Coyote Mercury

words, birds and whatever else by James Brush

A Trip to the Zoo

I still remember the day my grandpa took me to the zoo to see all the animals. We started in the aviary. He opened drawer after drawer, pulling withered birds from thin glass formaldehyde-filled tombs. I stared in wonder at their soggy bodies and imagined them flying through the air singing their forgotten songs while he read the tags attached to their legs by thin pieces of wire.

Aren’t they beautiful, he whispered, holding them out for me to admire one-by-one. Here in his wizened old hands were the passenger pigeon, the Carolina parakeet, the dusky seaside sparrow, the Bachman’s warbler, the Eskimo curlew, the great auk, the Labrador duck, the ivory-billed woodpecker. He told me how someday their DNA would be used to bring them back, but he didn’t believe it any more than I did; it was only rote justification recited like a verbal ghost dance, a spell to ward away despair.

In another drawer, he showed me the tufted titmouse, northern cardinal, turkey vulture, house sparrow and common grackle. I marveled at the play of light in the grackle’s iridescent feathers, moving my head back-and-forth to find the place where purple became black, all the while wondering at the beauty the thing must have once possessed. I’m sorry, Grandpa said over and over again, looking away from dead eyes and knowing that these birds would only ever fly again in the memories of his generation, a generation soon to be consigned to its own silent aviaries.

I’m sorry, he kept repeating as his shaky hands placed the bird back with the rest of its flock. I’m so sorry. I couldn’t bear to see him this way so I just asked him if we could go see the tigers and bears next. Maybe get a hot dog.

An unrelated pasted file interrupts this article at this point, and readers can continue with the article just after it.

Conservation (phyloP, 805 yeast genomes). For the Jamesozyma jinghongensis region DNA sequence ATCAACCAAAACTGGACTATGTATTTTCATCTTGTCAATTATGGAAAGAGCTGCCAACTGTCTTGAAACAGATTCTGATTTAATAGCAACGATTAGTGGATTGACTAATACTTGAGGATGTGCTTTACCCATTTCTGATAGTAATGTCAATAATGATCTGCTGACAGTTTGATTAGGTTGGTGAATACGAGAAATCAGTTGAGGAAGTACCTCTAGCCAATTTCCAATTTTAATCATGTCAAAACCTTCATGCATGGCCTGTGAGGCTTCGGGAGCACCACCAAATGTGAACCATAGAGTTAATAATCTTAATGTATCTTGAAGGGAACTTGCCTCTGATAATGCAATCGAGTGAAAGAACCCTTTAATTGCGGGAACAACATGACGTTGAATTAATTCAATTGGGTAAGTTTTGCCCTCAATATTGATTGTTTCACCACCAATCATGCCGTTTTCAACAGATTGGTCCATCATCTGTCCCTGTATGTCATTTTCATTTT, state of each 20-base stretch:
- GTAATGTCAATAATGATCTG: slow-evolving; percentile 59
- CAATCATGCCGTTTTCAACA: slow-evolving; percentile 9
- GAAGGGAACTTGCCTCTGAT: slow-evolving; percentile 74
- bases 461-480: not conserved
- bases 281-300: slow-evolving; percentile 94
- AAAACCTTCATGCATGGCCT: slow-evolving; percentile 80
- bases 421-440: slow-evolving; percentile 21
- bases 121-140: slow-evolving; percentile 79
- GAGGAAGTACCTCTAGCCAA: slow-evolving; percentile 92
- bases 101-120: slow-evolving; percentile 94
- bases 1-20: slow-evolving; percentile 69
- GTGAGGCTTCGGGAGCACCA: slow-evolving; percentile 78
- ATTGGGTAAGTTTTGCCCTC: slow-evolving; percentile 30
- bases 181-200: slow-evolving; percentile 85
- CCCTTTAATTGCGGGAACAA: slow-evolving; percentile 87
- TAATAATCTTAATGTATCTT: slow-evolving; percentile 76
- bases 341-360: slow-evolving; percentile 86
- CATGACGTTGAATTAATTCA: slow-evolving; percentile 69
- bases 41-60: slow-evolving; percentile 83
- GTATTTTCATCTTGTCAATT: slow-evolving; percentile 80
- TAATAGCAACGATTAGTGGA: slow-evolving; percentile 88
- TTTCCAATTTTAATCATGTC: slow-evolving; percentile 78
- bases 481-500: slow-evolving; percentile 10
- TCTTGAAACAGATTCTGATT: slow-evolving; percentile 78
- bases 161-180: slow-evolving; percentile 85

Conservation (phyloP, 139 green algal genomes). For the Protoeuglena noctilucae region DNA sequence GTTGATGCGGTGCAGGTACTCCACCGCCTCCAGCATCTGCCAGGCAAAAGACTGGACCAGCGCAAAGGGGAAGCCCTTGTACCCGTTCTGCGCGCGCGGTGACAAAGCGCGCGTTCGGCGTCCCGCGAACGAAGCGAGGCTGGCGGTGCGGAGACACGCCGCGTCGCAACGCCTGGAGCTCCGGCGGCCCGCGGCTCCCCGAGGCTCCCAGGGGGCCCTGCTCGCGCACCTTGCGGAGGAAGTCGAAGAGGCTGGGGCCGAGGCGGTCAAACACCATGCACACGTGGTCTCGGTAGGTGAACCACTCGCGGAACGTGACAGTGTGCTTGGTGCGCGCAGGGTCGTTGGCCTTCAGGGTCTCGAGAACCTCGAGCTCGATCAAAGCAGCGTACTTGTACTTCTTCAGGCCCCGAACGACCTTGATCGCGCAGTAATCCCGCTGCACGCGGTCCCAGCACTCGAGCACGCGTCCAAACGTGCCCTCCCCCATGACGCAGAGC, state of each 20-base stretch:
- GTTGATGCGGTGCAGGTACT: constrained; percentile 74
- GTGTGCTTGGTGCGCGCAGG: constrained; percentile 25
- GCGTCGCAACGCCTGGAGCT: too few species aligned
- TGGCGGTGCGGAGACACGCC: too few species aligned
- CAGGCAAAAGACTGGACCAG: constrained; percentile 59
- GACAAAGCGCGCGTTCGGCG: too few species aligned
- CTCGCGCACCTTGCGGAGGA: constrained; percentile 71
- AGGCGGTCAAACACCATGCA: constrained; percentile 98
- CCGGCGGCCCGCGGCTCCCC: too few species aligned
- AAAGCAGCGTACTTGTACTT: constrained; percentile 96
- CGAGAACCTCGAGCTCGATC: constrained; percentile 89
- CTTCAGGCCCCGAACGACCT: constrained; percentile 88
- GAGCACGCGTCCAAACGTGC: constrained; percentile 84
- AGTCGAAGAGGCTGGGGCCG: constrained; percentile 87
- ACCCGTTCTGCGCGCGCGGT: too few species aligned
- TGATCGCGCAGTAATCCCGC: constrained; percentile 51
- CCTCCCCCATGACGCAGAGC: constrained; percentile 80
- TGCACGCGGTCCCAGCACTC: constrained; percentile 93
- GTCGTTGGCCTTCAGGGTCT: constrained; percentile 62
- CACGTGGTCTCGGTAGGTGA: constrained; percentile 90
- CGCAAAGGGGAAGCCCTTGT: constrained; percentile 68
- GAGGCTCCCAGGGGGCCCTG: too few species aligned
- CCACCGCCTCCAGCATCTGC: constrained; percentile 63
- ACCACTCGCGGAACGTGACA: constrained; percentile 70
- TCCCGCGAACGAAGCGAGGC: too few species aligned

4 Comments

  1. Hi, James.
    I just wanted to thank you and congratulate you for your “Lost Books Club” writings. I just discovered them and found them exciting. If you have not turned them into a Thesis you should. Either others will make it for you. You’ve got good material there if you’ got the time to do it.

    • Thanks, Dolores. I don’t see myself writing a thesis on this stuff, but I’m glad you’ve enjoyed my posts. Please check back in the next week for my thoughts on Salman Rushdie’s Haroun and the Sea of Stories.

  2. we have a little memorial building at our zoo (cincinnati) for lucy, the last passenger pigeon that died there. I remember taking my kids when they were rugrats; I doubt if they understood at the time. they just wanted to see the elephants, get a big blue icee.

    who sees the beauty in the pigeons and the grackles and the vultures? who is going to notice when they’re gone?

    I like your story.

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